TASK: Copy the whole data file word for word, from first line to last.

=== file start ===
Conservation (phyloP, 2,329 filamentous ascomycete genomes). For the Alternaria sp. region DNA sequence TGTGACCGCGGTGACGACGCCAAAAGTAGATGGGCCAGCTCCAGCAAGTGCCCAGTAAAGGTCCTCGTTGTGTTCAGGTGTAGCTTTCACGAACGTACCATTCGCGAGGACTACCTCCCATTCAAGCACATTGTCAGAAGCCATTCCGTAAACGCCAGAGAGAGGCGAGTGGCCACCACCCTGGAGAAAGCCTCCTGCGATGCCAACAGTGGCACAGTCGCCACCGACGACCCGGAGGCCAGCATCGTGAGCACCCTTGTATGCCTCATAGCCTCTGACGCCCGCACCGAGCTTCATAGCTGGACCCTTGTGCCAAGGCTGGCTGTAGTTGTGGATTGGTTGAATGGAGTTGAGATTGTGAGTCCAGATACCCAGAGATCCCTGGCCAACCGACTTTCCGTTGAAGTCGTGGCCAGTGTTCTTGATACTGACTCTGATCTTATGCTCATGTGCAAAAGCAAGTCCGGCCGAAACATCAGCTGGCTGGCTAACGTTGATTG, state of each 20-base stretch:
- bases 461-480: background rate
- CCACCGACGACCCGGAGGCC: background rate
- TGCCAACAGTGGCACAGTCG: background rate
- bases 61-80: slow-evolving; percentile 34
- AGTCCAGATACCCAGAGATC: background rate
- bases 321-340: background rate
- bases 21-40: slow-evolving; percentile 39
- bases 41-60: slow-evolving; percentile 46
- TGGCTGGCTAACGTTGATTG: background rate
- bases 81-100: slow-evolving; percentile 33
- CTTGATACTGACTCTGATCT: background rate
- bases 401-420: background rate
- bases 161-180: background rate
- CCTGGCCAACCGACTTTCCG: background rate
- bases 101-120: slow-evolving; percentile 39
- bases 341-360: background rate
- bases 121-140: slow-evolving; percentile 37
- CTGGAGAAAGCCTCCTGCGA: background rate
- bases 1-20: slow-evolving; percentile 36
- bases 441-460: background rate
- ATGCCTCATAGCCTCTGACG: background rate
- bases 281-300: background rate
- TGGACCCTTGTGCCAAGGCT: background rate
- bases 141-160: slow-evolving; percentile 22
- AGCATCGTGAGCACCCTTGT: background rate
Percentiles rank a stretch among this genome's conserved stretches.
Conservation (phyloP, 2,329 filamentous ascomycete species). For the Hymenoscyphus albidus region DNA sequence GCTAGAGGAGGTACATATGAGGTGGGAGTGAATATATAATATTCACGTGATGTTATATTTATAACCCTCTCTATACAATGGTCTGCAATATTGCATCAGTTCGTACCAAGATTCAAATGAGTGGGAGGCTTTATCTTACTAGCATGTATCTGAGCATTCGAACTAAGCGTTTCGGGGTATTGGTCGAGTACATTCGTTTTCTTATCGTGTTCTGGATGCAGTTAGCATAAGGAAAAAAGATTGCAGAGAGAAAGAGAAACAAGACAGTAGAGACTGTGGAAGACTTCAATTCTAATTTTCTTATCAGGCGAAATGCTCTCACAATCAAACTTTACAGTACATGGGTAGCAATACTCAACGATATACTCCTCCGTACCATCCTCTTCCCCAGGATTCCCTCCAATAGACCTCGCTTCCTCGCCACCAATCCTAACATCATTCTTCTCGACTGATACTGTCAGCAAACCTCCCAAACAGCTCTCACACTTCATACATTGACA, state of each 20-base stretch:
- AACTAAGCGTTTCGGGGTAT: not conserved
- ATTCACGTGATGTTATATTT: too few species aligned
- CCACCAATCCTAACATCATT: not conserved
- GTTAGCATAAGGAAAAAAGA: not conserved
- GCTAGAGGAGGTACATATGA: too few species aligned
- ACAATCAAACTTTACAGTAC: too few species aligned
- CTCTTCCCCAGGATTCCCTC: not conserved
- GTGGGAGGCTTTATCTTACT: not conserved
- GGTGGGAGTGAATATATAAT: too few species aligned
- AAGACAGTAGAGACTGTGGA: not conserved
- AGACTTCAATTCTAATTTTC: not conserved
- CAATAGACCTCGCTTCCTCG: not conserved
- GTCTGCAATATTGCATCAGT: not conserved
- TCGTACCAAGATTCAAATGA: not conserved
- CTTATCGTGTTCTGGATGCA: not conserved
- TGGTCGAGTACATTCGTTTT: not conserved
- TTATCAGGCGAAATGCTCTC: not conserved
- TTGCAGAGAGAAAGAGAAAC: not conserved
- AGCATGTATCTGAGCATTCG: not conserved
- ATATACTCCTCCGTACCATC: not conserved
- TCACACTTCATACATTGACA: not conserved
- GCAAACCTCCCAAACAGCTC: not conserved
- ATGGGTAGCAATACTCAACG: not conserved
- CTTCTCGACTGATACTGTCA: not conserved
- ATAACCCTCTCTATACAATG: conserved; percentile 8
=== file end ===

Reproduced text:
Conservation (phyloP, 2,329 filamentous ascomycete genomes). For the Alternaria sp. region DNA sequence TGTGACCGCGGTGACGACGCCAAAAGTAGATGGGCCAGCTCCAGCAAGTGCCCAGTAAAGGTCCTCGTTGTGTTCAGGTGTAGCTTTCACGAACGTACCATTCGCGAGGACTACCTCCCATTCAAGCACATTGTCAGAAGCCATTCCGTAAACGCCAGAGAGAGGCGAGTGGCCACCACCCTGGAGAAAGCCTCCTGCGATGCCAACAGTGGCACAGTCGCCACCGACGACCCGGAGGCCAGCATCGTGAGCACCCTTGTATGCCTCATAGCCTCTGACGCCCGCACCGAGCTTCATAGCTGGACCCTTGTGCCAAGGCTGGCTGTAGTTGTGGATTGGTTGAATGGAGTTGAGATTGTGAGTCCAGATACCCAGAGATCCCTGGCCAACCGACTTTCCGTTGAAGTCGTGGCCAGTGTTCTTGATACTGACTCTGATCTTATGCTCATGTGCAAAAGCAAGTCCGGCCGAAACATCAGCTGGCTGGCTAACGTTGATTG, state of each 20-base stretch:
- bases 461-480: background rate
- CCACCGACGACCCGGAGGCC: background rate
- TGCCAACAGTGGCACAGTCG: background rate
- bases 61-80: slow-evolving; percentile 34
- AGTCCAGATACCCAGAGATC: background rate
- bases 321-340: background rate
- bases 21-40: slow-evolving; percentile 39
- bases 41-60: slow-evolving; percentile 46
- TGGCTGGCTAACGTTGATTG: background rate
- bases 81-100: slow-evolving; percentile 33
- CTTGATACTGACTCTGATCT: background rate
- bases 401-420: background rate
- bases 161-180: background rate
- CCTGGCCAACCGACTTTCCG: background rate
- bases 101-120: slow-evolving; percentile 39
- bases 341-360: background rate
- bases 121-140: slow-evolving; percentile 37
- CTGGAGAAAGCCTCCTGCGA: background rate
- bases 1-20: slow-evolving; percentile 36
- bases 441-460: background rate
- ATGCCTCATAGCCTCTGACG: background rate
- bases 281-300: background rate
- TGGACCCTTGTGCCAAGGCT: background rate
- bases 141-160: slow-evolving; percentile 22
- AGCATCGTGAGCACCCTTGT: background rate
Percentiles rank a stretch among this genome's conserved stretches.
Conservation (phyloP, 2,329 filamentous ascomycete species). For the Hymenoscyphus albidus region DNA sequence GCTAGAGGAGGTACATATGAGGTGGGAGTGAATATATAATATTCACGTGATGTTATATTTATAACCCTCTCTATACAATGGTCTGCAATATTGCATCAGTTCGTACCAAGATTCAAATGAGTGGGAGGCTTTATCTTACTAGCATGTATCTGAGCATTCGAACTAAGCGTTTCGGGGTATTGGTCGAGTACATTCGTTTTCTTATCGTGTTCTGGATGCAGTTAGCATAAGGAAAAAAGATTGCAGAGAGAAAGAGAAACAAGACAGTAGAGACTGTGGAAGACTTCAATTCTAATTTTCTTATCAGGCGAAATGCTCTCACAATCAAACTTTACAGTACATGGGTAGCAATACTCAACGATATACTCCTCCGTACCATCCTCTTCCCCAGGATTCCCTCCAATAGACCTCGCTTCCTCGCCACCAATCCTAACATCATTCTTCTCGACTGATACTGTCAGCAAACCTCCCAAACAGCTCTCACACTTCATACATTGACA, state of each 20-base stretch:
- AACTAAGCGTTTCGGGGTAT: not conserved
- ATTCACGTGATGTTATATTT: too few species aligned
- CCACCAATCCTAACATCATT: not conserved
- GTTAGCATAAGGAAAAAAGA: not conserved
- GCTAGAGGAGGTACATATGA: too few species aligned
- ACAATCAAACTTTACAGTAC: too few species aligned
- CTCTTCCCCAGGATTCCCTC: not conserved
- GTGGGAGGCTTTATCTTACT: not conserved
- GGTGGGAGTGAATATATAAT: too few species aligned
- AAGACAGTAGAGACTGTGGA: not conserved
- AGACTTCAATTCTAATTTTC: not conserved
- CAATAGACCTCGCTTCCTCG: not conserved
- GTCTGCAATATTGCATCAGT: not conserved
- TCGTACCAAGATTCAAATGA: not conserved
- CTTATCGTGTTCTGGATGCA: not conserved
- TGGTCGAGTACATTCGTTTT: not conserved
- TTATCAGGCGAAATGCTCTC: not conserved
- TTGCAGAGAGAAAGAGAAAC: not conserved
- AGCATGTATCTGAGCATTCG: not conserved
- ATATACTCCTCCGTACCATC: not conserved
- TCACACTTCATACATTGACA: not conserved
- GCAAACCTCCCAAACAGCTC: not conserved
- ATGGGTAGCAATACTCAACG: not conserved
- CTTCTCGACTGATACTGTCA: not conserved
- ATAACCCTCTCTATACAATG: conserved; percentile 8